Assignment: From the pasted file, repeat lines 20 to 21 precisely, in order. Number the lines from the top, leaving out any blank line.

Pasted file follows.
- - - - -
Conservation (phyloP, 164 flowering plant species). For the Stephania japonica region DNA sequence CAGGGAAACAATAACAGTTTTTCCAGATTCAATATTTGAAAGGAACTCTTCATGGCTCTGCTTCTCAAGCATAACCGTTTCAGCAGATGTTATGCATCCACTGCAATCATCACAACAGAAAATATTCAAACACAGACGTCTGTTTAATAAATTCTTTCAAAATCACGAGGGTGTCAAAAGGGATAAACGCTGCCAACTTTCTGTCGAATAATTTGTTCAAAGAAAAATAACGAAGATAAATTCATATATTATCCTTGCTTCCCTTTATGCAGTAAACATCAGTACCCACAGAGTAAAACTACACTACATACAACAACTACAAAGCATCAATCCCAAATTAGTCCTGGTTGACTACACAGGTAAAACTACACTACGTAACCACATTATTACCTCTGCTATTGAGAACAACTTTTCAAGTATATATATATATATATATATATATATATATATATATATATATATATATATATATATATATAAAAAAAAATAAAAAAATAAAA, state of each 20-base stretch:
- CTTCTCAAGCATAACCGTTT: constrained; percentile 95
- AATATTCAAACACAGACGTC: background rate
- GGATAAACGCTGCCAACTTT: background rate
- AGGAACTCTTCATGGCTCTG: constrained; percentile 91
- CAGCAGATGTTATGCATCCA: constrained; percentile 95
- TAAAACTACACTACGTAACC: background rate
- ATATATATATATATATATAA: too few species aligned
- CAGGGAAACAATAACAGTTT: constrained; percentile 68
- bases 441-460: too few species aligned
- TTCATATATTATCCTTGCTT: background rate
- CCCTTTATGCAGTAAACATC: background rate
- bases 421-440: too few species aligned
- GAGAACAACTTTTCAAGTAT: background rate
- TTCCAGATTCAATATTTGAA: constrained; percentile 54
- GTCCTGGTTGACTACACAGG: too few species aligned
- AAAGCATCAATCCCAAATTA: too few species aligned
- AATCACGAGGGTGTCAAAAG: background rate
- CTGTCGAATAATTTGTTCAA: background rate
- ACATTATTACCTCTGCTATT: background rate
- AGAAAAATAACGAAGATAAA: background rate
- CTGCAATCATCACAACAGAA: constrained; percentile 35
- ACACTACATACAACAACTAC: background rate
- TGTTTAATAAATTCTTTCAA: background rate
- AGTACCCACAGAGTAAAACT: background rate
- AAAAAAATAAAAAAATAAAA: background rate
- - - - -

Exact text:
- ACATTATTACCTCTGCTATT: background rate
- AGAAAAATAACGAAGATAAA: background rate